The traffic hassles of the day were behind us. Things were going smooth now and we were headed towards Portland, Maine.


« Last Edit: October 02, 2017, 10:12:59 PM by Brian A »

gharshman

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« Reply #23 on: August 06, 2017, 10:20:52 AM »
I graduated college in May 1993, and my first duty assignment as a brand new Naval officer was Newport, Rhode Island.  The first time that I crossed the GW bridge was about 2:00am sometime around June 1993.  I timed it that way to avoid traffic around NYC.  What I didn't know was that they do most of their construction/repairs at night.  I was forced off the bridge to detour through the Bronx ... at 2AM in a convertible red Camaro ... with all my belongings stacked to the roof ... and everybody on the street corners watching me intently like lions watching a gazelle.  I ran a red light when one of them started walking toward me.  As bad as your bridge crossing was, I am glad that you didn't have to see the Bronx at night!

Offline Gam

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« Reply #24 on: August 06, 2017, 01:11:23 PM »
This NJ stuff is going to give me nightmares.

Offline Brian A

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« Reply #25 on: August 06, 2017, 01:20:32 PM »
I was forced off the bridge to detour through the Bronx ... at 2AM in a convertible red Camaro ... with all my belongings stacked to the roof ... and everybody on the street corners watching me intently like lions watching a gazelle.  I ran a red light when one of them started walking toward me.  As bad as your bridge crossing was, I am glad that you didn't have to see the Bronx at night!

Well, we didn't have to experience The Bronx at night but I did have to on a previous work trip.

I almost incorporated that experience into this ride report because it was even more info that would establish my credentials as one who wished to never revisit the place.

In short the work trip - about 2 years ago - was every bit as big of a mess as this trip. In Newark I was repeatedly on the wrong interstate, separated from the one I need to be on (which was just the adjacent lane) by a concrete divider. There were 2 or 3 individual number roads, all sharing the same road bed, but separated by dividers or guardrails. I would have to drive by my exit because I could not shift to that lane.

Later that afternoon I had to drive over into The Bronx to work at Bronx Lebanon Hospital. (It's the one where a doc carried a gun into the facility a month or so back and shot a coworker or two then killed himself.)  I won't detail the hassle that was trying to find place to park. What a firggin' nightmare.

The worst of the affair came sometime after dark when I was trying to get myself OUT of The Bronx. Traffic was very busy, I was in an unfamiliar area. One that was not the kind of place you'd ever want to take the family for vacation.

I wanted to turn left across oncoming traffic when a gap in traffic appeared. I mashed the gas pedal hard and then, in an instant, I saw a short black guy, in a black sweatsuit with a black hood right in front of me walking in the crosswalk.  I do not lie when I say I was just a few seconds from plowing right over him. Not just hitting him. I mean on the gas, plowing over him.  I slammed on the brakes. He paused and looked at me and kept on walking.

It was after that, when I was back in Newark trying to make my way to my hotel, that I hit the bomb crater pothole.

So I was 100% serious the whole time when I said I did NOT want to find myself on the surface streets of Newark or The Bronx.  But as fate would have it, both occurred.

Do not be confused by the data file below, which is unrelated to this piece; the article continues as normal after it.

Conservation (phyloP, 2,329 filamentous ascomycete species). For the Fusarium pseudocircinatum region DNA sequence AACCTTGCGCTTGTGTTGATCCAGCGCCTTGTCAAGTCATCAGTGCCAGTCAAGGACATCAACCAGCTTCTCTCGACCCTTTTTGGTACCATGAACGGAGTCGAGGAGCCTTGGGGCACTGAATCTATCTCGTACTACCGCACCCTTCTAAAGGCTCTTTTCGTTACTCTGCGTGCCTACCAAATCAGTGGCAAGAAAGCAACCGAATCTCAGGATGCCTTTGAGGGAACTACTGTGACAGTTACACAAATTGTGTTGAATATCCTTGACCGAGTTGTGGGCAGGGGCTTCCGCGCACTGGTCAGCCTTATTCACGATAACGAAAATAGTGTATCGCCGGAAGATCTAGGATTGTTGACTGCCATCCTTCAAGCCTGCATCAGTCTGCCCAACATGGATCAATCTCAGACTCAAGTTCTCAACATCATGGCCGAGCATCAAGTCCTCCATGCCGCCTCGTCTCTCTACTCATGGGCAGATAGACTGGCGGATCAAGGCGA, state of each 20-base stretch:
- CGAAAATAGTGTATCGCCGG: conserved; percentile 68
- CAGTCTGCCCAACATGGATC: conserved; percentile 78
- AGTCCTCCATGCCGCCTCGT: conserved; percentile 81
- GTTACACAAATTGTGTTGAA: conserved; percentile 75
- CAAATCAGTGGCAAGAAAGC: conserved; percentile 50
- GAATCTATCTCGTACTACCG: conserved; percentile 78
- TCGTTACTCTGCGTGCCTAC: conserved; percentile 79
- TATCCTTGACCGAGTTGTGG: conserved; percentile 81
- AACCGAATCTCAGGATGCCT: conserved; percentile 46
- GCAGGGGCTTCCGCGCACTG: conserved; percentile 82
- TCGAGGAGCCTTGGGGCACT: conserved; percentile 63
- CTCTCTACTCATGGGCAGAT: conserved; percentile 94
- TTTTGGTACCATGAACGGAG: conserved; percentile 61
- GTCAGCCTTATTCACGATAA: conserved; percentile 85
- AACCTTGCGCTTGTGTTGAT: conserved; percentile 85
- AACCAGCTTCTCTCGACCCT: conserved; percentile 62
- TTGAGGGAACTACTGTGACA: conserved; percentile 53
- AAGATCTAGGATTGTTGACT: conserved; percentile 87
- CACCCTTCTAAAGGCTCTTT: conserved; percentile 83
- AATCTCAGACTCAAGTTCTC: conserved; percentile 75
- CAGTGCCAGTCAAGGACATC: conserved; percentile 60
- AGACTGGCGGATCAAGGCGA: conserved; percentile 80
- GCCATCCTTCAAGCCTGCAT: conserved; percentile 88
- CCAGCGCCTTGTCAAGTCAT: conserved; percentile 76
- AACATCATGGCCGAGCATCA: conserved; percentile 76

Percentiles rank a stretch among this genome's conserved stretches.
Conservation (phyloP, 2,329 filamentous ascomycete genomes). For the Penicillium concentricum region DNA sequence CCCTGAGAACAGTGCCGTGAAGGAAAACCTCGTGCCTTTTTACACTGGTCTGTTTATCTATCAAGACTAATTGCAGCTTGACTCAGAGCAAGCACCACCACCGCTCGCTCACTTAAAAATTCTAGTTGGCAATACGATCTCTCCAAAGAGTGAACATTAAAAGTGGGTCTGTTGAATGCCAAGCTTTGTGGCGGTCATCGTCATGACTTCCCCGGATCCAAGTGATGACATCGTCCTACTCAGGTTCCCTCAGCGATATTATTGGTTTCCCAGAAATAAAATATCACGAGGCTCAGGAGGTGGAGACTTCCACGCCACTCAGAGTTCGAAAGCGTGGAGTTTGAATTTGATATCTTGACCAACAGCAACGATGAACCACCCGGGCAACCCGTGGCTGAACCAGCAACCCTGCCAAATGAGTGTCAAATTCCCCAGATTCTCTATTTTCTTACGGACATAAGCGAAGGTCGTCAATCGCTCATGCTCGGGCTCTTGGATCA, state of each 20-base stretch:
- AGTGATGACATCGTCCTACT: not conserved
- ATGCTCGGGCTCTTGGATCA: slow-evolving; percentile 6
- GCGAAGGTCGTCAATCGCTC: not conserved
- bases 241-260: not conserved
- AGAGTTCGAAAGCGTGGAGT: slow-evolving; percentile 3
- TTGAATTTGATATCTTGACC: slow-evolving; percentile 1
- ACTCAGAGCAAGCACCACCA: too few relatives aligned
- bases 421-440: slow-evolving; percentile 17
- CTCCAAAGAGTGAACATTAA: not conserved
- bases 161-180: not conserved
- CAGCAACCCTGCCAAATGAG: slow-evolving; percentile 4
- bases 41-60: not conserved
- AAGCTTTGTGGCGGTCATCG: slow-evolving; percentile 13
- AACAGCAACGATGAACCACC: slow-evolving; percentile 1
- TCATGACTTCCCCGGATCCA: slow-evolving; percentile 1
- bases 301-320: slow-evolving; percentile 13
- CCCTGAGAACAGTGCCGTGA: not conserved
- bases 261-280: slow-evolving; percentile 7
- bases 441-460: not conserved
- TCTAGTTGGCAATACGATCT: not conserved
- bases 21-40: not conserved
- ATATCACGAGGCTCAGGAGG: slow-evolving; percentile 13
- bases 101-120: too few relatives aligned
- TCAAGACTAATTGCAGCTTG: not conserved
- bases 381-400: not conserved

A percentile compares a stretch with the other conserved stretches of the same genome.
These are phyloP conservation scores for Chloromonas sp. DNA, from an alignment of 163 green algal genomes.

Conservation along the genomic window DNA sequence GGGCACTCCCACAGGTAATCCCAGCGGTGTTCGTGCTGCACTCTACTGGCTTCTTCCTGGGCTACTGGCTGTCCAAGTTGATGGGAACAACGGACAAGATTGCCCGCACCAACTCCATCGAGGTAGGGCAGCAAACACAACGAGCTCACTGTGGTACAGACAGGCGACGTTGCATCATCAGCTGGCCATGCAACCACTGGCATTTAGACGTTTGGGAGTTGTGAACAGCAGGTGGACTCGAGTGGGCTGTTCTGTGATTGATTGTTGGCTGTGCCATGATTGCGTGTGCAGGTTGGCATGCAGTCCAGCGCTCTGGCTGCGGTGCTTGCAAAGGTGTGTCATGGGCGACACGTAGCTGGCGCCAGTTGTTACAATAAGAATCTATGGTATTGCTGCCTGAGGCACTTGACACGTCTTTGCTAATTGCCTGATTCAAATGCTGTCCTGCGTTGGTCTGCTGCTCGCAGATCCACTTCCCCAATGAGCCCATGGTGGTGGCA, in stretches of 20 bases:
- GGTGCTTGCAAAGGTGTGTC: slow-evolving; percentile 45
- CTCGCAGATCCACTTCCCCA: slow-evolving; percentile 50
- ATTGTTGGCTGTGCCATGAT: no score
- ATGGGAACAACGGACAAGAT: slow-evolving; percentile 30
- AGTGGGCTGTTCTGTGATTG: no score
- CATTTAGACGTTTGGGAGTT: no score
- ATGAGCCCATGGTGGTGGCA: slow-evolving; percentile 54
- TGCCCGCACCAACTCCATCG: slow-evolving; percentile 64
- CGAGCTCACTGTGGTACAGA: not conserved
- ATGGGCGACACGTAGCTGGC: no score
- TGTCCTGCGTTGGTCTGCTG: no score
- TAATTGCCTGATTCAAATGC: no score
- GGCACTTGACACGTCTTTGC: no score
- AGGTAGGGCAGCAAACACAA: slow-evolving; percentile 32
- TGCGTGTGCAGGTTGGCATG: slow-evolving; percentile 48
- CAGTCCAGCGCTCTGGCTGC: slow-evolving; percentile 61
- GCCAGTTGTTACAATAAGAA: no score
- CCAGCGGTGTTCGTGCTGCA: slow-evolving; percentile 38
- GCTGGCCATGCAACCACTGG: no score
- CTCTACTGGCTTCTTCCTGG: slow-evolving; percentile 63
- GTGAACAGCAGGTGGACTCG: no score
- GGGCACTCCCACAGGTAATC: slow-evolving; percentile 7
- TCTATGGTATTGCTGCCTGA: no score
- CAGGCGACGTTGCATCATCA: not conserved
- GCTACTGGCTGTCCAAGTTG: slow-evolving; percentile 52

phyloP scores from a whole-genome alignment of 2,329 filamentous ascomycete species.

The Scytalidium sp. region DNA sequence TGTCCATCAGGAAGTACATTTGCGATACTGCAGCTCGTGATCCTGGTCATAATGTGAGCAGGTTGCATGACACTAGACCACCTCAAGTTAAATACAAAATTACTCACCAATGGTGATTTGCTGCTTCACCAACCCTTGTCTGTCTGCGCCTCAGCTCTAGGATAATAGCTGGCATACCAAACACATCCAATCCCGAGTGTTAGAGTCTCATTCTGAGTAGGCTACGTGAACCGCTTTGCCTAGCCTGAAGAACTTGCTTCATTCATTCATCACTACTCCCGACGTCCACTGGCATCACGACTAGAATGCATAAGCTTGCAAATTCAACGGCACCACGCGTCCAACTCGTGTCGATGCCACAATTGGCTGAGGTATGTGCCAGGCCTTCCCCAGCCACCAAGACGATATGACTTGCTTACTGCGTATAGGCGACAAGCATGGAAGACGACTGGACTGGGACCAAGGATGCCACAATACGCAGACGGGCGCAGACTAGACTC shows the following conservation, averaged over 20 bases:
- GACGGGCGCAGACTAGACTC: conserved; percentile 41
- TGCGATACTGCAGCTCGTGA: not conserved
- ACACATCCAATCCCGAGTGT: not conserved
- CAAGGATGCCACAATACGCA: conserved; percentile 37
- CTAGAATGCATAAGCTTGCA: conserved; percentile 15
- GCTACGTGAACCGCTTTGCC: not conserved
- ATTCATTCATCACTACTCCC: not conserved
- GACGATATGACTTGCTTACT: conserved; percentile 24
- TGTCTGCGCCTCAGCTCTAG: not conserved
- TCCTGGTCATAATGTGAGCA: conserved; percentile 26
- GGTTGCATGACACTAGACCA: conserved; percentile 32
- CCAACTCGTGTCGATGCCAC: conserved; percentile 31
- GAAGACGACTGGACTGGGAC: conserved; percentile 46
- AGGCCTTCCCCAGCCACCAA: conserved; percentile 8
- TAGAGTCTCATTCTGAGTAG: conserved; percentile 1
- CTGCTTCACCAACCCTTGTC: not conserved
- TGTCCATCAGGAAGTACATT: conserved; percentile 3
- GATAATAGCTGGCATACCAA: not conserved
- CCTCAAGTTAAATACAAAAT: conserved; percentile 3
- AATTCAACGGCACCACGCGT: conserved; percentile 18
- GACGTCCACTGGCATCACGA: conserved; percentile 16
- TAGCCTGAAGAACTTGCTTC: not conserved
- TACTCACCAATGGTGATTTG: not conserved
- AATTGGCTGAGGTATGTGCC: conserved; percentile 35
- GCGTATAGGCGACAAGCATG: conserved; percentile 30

And while I cannot say with 100% absolute certainty, I am pretty sure that at one point in time we were on our motorcycles at the very same intersection where I almost flattened the guy in my rental car a few years earlier.

Yes. I was very, very glad to be past New Jersey and The Bronx area. Very glad indeed.
« Last Edit: August 06, 2017, 01:29:07 PM by Brian A »

Offline IceCold4x4

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« Reply #26 on: August 06, 2017, 02:15:47 PM »
Everytime i'm driving in NYC at night I have visions of this....


Offline Brian A

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« Reply #27 on: August 06, 2017, 08:37:53 PM »
Not far after putting The Bronx behind us we found ourselves on the Saw Mill River Parkway. It is a 39 miles stretch of highway that was a welcome relief to the hassles we were leaving in our wake. We were back to actually making some decent time.

Before long we exited and stopped to buy gas and a snack. Must have been an uppity little suburb because in the course of 10 minutes or so I think we saw three different exotic autos. Ferarri and Lamborghini I believe they were.

Lincoln and Darrin get ready to head out.



So does Mulley.




Soon we were back on the road and heading NE.  Next stop was near Willington, Ct. It was pretty warm and I seem to remember dumping some water down inside my jacket again at this stop.







My cockpit for the 8 days.



The time stamp for the photos at this stop show 5:30 pm. We were about 185 miles from Portland (about 3 hours if you believe the GPS) so we were in pretty good shape time-wise.

On we rode. We stopped once again about dark to buy gas and have a snack. The next stop was in Portland. We ate dinner at Sebago Brewing Company then unloaded our stuff and retired to the comfort of our rooms at The Double Tree Inn.

We had covered somewhere between 1,300 and 1,400 miles since leaving home the previous morning. 1,300 - 1,400 miles in two days is not THAT many miles but when we considered the debacles of Newark and The Bronx, and several other toll booth/toll roads that didn't get mentioned and quite a few traffic snarls here-and-there, I think we all felt like we had made decent time.

There is something a bit satisfying about saying we ate breakfast in Birmingham Saturday morning then jumped on our motorcycles, rode NE and ate dinner the next evening in Portland, Maine.